Empty Calories

Review: Waitress Is Sweet, But Not Filling

The Broadway hit delights until you reach the saccharin aftertaste.

By Holly Beretto January 30, 2019

Maiesha McQueen, Christine Dwyer and Jessie Shelton in Waitress.

The thing about Waitress is that it tries really hard. Really hard. The musical is based on the movie of the same name, with a book by Jessie Nelson and music and lyrics by Sara Bareilles. The movie was a candy-colored, earnest little outing starring a winsome Keri Russell that tells the story of a small-town gal named Jenna who works at Joe’s Pie Diner and who dreams about a life away from her abusive husband, where she can make pies and live her best life.

The musical, stopping this week at the Hobby Center, hews closely to that earnestness, with an equally winning Christine Dwyer as Jenna. The problem is, there isn’t a lot of there there, despite the darker themes at the edge of the bright, bouncy rom-com action.

Jenna is married to Earl, a one-dimensional, central-casting take on the abusive husband (played here by Dwyer’s real-life husband, Matt DeAngelis, who, again, is trying really hard to make something out of what he’s given). She hasn’t loved him for years, but one night, she gets drunk, they have sex, and she gets pregnant. She doesn’t want the baby, despite the encouragement from her fellow diner waitresses Becky (a soulful Tatiana Lofton) and Dawn (a peppy Jessie Shelton) that she’ll come to love it. Jenna and her married gynecologist, Dr. Pomatter (Steven Good), wind up falling for each other, a courtship punctuated by any number of her creative pies. The owner of the diner, Joe, a sweetly curmudgeonly Richard Kline, has a sweet spot for Jenna himself, gently—and later a bit less so—trying to encourage her to leave her husband and start fresh.

This musical tries so very hard to be likable—and it mostly is, the way you like meringue; it’s sweet and a great accent, but you wouldn’t eat a whole vat of it in a sitting. The audience Tuesday night certainly loved it, jumping to their feet the second the ensemble came on stage for their curtain calls, having previously cheered and “awwwed” at numbers throughout the show. It’s hard not to be affected in those moments, but you might find yourself struggling to recall them later.

Barielles’ music and lyrics are exactly what you’d expect from the six-time Grammy winner known for her piano-driven pop and distinctly female point of view. When it comes to writing about the mundanity of Jenna’s life, Bareilles is the natural go-to, given her intelligent compositions and keen powers of observation. In Waitress, though, so many of her songs not only sound alike, but blend so much into each other it might have been a better idea to have the whole show sung through. “Opening Up,” the opening production number that serves to set the scene, might be the exception, with its up-tempo beat taking us through the mechanics of the diner’s world. But a lot of the rest of the songs feel like one long rendition of the same piece, as opposed to individual narratives.

And, aside from Jenna, the narratives of the other characters are less than three-dimensional. Fellow waitresses Becky and Dawn have their own troubles. Dawn’s never been in love and Becky has an invalid husband, and she’s drawn into an affair. And while Lofton gives a belting rendition of “I Didn’t Plan It,” her repudiation of Jenna’s repudiation, the character—like most of the others—does way more telling of her life and sorrows, rather than showing. Dawn is drawn as a quirky ditz, who has a five-minute date with Ogie (a scene stealing Jeremy Morse). She’s hesitant about whether she wants more, but he plants himself at that diner and refuses to leave until she loves him. In the real world, we’d call this stalking and would guard against it. In Waitress, Ogie sings “Never Getting Rid of Me,” complete with vaudevillian dance moves, and the house goes wild. It’s actually too bad that Ogie isn’t more developed, both because Morse is simply superb in his role and also because his coupling with Dawn winds up being one of the most stable relationships in the show.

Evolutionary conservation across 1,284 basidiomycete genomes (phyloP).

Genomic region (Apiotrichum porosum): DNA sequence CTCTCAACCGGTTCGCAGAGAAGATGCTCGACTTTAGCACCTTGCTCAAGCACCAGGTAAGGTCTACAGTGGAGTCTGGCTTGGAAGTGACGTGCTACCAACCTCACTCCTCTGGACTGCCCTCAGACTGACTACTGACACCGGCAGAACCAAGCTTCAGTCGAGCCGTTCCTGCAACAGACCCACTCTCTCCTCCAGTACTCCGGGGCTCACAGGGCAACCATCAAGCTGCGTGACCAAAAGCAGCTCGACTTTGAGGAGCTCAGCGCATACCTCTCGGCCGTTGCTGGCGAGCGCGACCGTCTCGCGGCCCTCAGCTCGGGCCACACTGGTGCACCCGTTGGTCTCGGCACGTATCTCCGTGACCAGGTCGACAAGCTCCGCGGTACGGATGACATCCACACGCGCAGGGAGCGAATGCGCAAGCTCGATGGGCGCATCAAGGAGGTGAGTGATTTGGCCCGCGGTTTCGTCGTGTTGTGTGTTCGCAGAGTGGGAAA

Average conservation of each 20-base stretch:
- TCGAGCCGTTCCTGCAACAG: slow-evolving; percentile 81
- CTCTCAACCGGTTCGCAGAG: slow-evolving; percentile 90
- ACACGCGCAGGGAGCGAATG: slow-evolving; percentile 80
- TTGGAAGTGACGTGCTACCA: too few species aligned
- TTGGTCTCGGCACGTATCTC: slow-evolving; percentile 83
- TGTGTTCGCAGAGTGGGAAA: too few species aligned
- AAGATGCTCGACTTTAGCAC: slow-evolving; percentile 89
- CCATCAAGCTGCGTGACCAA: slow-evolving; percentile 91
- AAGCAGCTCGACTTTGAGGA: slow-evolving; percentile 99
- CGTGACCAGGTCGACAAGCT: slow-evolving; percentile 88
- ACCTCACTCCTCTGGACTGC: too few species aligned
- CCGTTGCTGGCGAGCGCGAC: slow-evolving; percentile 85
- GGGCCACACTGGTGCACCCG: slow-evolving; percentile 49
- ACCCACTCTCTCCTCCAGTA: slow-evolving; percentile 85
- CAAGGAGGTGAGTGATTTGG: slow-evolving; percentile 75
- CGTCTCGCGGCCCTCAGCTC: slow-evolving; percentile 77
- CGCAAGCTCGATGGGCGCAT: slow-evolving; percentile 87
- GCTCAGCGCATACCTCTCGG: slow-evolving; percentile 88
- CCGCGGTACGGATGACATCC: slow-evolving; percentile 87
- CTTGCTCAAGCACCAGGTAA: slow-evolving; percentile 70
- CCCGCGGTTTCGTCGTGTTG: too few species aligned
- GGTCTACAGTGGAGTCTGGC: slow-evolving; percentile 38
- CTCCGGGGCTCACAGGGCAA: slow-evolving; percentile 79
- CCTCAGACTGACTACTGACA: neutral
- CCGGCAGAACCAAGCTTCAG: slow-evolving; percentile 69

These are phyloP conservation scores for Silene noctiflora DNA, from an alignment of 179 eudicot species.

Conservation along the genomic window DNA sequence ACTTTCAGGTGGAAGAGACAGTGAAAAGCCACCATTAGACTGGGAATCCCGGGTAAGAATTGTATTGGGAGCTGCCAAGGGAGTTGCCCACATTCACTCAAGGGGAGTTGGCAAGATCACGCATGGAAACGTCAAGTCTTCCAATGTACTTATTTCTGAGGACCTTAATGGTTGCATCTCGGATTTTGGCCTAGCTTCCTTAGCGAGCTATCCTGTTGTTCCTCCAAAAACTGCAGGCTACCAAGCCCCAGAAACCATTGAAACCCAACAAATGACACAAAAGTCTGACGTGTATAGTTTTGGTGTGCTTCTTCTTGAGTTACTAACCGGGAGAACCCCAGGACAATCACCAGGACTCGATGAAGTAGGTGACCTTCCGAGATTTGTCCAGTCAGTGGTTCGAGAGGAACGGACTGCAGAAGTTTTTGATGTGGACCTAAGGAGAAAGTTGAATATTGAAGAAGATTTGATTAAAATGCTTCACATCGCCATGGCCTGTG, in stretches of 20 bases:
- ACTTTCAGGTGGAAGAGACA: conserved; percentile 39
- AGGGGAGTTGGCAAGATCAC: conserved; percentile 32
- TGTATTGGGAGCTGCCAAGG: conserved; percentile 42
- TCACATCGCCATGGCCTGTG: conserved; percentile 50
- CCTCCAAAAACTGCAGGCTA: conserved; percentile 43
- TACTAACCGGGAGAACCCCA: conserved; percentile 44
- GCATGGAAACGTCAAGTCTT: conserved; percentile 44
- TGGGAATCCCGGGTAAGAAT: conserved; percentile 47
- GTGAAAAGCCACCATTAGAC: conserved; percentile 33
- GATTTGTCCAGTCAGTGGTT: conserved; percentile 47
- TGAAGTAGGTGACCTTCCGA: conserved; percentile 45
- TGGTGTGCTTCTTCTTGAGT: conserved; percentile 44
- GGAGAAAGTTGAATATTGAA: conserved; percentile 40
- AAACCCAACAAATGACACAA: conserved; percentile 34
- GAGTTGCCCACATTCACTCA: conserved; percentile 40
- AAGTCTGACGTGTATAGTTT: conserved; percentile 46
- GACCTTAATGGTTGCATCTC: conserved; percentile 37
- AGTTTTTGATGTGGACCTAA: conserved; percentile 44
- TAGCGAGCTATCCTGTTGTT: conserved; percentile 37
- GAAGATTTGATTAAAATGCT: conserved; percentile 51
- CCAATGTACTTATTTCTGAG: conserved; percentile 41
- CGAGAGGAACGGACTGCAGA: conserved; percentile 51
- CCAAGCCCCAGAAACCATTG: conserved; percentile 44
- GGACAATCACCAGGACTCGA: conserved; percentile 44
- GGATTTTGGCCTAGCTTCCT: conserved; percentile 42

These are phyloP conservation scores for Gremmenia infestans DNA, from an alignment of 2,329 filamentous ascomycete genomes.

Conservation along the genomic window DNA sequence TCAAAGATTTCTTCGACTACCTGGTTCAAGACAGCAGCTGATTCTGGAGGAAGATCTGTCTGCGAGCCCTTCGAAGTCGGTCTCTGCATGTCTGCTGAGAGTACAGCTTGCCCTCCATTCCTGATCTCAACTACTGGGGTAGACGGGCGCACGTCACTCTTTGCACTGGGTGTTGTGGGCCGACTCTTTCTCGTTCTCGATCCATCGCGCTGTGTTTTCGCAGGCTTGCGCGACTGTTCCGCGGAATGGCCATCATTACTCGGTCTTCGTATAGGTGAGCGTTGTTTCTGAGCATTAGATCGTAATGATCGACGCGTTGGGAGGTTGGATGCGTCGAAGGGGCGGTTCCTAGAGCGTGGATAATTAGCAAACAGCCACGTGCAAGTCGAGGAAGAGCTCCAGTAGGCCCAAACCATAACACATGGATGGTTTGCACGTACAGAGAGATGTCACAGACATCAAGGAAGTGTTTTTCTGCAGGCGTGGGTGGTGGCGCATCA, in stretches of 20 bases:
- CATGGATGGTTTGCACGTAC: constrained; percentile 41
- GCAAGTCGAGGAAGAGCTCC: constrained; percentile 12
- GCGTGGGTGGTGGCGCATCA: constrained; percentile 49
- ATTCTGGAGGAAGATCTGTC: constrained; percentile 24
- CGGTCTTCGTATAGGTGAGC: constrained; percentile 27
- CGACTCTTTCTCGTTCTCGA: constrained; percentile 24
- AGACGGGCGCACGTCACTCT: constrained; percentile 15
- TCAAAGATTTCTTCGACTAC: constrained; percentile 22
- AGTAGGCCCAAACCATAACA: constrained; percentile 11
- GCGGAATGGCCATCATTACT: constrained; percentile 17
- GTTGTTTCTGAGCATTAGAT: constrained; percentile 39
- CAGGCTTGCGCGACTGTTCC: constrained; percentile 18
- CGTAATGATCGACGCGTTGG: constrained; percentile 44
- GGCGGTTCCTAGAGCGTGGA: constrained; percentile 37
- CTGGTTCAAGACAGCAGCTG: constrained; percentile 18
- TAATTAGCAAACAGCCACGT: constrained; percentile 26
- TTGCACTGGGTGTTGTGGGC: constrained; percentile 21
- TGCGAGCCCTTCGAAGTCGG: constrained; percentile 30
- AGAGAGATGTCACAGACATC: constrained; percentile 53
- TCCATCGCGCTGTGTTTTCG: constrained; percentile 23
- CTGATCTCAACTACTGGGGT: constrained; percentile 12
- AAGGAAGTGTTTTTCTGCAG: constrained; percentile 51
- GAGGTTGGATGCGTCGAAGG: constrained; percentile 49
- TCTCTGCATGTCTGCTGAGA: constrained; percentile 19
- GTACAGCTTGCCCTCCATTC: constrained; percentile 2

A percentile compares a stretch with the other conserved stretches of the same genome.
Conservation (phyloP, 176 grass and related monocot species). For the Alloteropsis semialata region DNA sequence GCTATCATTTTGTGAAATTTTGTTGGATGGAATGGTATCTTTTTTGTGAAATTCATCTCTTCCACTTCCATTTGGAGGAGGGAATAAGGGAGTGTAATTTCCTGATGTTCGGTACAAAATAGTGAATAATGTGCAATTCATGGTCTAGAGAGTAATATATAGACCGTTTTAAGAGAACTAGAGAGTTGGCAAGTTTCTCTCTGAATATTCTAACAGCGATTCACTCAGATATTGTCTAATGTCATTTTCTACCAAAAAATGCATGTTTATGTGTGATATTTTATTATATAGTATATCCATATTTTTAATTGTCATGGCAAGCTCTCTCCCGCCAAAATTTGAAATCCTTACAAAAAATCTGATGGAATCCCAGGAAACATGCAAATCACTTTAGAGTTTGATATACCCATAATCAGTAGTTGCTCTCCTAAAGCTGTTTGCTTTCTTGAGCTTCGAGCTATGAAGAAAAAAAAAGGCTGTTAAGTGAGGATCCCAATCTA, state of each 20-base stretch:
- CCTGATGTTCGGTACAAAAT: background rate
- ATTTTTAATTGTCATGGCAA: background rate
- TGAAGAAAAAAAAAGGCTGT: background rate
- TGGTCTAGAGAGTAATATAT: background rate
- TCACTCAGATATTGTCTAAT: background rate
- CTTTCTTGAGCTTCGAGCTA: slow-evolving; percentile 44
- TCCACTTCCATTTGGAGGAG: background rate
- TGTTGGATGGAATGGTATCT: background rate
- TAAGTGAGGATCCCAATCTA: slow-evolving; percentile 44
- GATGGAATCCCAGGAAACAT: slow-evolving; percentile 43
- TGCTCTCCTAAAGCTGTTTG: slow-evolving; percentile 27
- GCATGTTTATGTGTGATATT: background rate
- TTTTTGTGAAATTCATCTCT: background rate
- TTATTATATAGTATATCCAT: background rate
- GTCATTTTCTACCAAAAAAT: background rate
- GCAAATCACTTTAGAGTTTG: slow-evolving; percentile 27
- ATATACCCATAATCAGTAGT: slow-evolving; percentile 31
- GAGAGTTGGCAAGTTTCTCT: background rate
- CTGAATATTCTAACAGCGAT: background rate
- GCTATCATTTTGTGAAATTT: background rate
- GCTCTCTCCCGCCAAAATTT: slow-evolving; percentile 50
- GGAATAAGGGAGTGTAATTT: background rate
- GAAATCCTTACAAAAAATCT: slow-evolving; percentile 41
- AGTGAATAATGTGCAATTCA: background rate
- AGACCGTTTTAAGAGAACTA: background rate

As Jenna, Dwyer is charming and vulnerable and possessed of a gorgeous voice, capable of soaring whimsy and soul-touching sadness. She is the emotional hub of this show, and vastly capable of carrying the whole thing—you just wish all the characters around her had similar heft.

Scott Pask’s sets swan in and out against a backdrop of a long, lonely road, empty save for telephone poles, designed to give a sense of small-town isolation. But aside from the crappy plaid couch that anchors Jenna and Earl’s house, the feeling is less claustrophobic than cheerful. Even the diner’s ladies’ room is cute. Suttirat Anne Larlarb’s costumes sit along the perky side of the color wheel, with bright baby blue dresses for the three waitresses and various plaids at various times for the various men who inhabit this mostly female world.

Ultimately, Waitress is a show with a big heart, and it will be a crowd pleaser for sure, with a breezy style and themes of how the choices we make affect our presents and our futures, and how, in learning to be vulnerable, we often achieve strength we didn’t know we had. But none of this remedies the fact that this musical remains the kind of confection you eat with relish, only to find later that you can’t remember the taste.

Thru Feb. 3. Tickets from $35. Hobby Center for the Performing Arts, 800 Bagby St. 800-952-6560. More info and tickets at houston.broadway.com.

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